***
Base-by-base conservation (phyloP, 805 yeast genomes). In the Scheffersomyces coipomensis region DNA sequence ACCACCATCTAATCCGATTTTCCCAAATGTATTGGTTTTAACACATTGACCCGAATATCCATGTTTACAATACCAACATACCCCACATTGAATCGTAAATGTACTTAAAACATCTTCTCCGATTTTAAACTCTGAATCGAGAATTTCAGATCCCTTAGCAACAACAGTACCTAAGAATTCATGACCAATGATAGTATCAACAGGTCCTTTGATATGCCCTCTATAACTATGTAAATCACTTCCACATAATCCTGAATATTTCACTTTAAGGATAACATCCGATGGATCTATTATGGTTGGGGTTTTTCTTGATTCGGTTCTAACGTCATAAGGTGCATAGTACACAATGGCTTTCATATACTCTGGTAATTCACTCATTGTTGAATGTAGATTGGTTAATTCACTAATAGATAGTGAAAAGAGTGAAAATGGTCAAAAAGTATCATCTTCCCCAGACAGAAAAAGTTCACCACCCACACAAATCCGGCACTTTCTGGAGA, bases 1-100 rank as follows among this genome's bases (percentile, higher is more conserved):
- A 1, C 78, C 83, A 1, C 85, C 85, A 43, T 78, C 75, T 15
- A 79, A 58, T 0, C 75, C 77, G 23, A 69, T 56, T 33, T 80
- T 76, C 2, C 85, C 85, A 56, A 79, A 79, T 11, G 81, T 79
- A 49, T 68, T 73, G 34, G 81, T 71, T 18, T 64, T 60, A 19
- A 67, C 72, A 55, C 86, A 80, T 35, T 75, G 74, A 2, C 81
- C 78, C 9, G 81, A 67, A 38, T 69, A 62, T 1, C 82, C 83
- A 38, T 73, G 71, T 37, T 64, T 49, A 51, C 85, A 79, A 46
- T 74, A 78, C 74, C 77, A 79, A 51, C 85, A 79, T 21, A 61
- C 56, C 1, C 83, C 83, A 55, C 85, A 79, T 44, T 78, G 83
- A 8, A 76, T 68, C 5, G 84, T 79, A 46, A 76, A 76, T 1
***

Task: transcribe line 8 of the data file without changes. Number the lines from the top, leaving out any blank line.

- A 38, T 73, G 71, T 37, T 64, T 49, A 51, C 85, A 79, A 46